Tags: genocide

The Biden Admin's Confusion and Evasion on Genocide in China

The Biden Admin's Confusion and Evasion on Genocide in China
(Photo by Alex Wong/Getty Images)

By Sunday, 14 March 2021 08:59 AM Current | Bio | Archive

What exactly is the Biden administration’s policy on the ongoing and documented genocide against China’s Muslim Uighur ethnic group and what does the Biden administration intend to do about it?

It seems to change every day.

State Department spokesman Ned Price said on March 9 "We have seen nothing that would change our assessment" concerning the Biden administration’s decision to stick with the Trump administration’s 11th hour determination that Beijing’s persecution of Uighurs in China’s Xinjiang province constitutes genocide.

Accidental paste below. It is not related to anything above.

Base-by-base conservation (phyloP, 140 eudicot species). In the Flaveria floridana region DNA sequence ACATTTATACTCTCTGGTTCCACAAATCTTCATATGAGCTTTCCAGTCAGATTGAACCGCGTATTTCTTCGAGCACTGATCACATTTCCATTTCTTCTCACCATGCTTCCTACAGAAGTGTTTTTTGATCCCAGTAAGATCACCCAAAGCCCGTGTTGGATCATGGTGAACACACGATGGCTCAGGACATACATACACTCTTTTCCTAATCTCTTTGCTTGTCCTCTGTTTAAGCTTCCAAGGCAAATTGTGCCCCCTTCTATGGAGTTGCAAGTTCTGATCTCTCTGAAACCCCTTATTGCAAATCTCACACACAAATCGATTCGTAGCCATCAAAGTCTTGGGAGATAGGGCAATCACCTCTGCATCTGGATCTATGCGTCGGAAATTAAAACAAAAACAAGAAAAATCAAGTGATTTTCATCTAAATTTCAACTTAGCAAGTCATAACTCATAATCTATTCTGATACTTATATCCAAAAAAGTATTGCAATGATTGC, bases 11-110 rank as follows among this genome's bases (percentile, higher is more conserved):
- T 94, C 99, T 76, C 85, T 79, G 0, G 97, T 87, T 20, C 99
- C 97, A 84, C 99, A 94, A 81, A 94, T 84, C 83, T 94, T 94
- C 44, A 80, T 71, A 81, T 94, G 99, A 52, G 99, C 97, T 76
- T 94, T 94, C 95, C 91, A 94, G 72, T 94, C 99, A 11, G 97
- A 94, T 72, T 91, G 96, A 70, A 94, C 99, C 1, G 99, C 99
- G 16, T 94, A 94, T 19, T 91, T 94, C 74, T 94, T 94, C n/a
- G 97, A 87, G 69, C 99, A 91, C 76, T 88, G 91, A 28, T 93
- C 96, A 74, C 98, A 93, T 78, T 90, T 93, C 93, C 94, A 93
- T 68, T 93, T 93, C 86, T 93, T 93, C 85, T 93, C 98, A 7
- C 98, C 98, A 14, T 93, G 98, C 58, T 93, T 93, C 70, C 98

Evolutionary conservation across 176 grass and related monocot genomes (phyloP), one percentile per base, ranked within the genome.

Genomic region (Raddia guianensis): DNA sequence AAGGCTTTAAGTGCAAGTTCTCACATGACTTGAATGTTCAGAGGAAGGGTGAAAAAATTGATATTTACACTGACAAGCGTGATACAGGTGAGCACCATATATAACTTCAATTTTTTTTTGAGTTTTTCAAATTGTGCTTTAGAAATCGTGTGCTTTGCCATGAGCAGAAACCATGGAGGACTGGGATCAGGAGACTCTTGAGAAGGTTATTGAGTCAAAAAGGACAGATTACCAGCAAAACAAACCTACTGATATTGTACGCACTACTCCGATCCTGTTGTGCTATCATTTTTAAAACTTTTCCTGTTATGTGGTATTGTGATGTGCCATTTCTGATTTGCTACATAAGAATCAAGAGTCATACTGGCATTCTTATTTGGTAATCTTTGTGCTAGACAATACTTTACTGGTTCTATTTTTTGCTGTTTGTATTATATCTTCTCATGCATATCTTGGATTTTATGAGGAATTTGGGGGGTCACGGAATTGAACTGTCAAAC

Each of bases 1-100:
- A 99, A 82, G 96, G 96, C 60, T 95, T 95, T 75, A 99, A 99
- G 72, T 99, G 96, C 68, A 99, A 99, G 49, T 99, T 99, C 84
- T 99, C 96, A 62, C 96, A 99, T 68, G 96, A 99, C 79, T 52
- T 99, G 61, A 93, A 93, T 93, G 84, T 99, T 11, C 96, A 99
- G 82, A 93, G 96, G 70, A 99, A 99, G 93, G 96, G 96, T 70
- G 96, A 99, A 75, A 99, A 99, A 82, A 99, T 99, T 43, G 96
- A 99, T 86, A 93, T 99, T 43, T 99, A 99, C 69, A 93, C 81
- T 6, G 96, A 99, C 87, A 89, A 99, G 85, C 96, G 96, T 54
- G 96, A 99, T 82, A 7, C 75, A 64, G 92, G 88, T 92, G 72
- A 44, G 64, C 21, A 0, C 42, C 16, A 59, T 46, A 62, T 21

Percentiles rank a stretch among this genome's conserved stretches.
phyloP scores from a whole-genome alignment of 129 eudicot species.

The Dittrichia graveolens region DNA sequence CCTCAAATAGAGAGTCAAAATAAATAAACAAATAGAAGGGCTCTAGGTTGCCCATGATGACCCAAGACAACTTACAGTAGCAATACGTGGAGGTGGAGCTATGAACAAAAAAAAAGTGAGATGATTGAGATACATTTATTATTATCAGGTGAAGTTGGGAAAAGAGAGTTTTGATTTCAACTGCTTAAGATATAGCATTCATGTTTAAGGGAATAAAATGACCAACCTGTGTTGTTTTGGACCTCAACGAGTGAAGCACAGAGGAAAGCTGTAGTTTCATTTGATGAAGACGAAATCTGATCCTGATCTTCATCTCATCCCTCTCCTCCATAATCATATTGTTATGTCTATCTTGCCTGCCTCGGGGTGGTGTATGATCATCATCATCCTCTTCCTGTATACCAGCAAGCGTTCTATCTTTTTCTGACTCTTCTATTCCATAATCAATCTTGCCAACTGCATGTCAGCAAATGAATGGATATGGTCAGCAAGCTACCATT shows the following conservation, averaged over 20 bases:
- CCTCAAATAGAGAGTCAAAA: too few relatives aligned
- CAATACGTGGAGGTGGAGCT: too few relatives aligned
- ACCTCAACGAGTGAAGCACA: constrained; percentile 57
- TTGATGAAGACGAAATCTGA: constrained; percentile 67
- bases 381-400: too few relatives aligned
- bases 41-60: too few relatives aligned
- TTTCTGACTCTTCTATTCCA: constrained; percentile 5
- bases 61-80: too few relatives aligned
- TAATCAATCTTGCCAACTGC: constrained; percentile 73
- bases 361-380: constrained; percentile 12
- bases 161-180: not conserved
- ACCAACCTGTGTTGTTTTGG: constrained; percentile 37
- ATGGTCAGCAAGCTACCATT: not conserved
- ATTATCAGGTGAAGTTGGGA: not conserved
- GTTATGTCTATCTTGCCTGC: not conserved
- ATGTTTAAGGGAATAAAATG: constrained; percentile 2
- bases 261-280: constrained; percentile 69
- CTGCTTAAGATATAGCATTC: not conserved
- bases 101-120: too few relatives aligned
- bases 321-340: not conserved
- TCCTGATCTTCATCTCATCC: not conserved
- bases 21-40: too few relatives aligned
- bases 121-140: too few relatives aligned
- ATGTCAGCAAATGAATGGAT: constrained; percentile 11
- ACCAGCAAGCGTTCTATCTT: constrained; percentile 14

President Biden gave a different response last month at a CNN townhall when asked about the atrocities being committed against the Uighurs when he appeared to write them off as a matter of different "cultural norms" driven by President Xi’s efforts to unify the country by creating a "united and technically controlled China."

Secretary of State Antony Blinken gave a third answer during testimony to the House Foreign Affairs Committee this week. Blinken sidestepped Biden’s inexplicable statement and said the Biden administration will speak out against the persecution of the Uighurs and also said the administration might consider some sanctions and pressure on U.S. companies to not import goods made by forced labor or export goods to China that can be used "for the repression of their people and minorities."

But Blinken indicated the Uighur genocide will not be an impediment to the administration’s broader agenda with China, including climate change and the Iran nuclear deal.

Although he and National Security Adviser Jake Sullivan plan to express U.S. concerns about human rights violations in China and the crackdown in Hong Kong at a meeting next week in Alaska with their Chinese counterparts, Blinken said this meeting also would be used to map out areas for cooperation and managing China’s "competition" with the United States.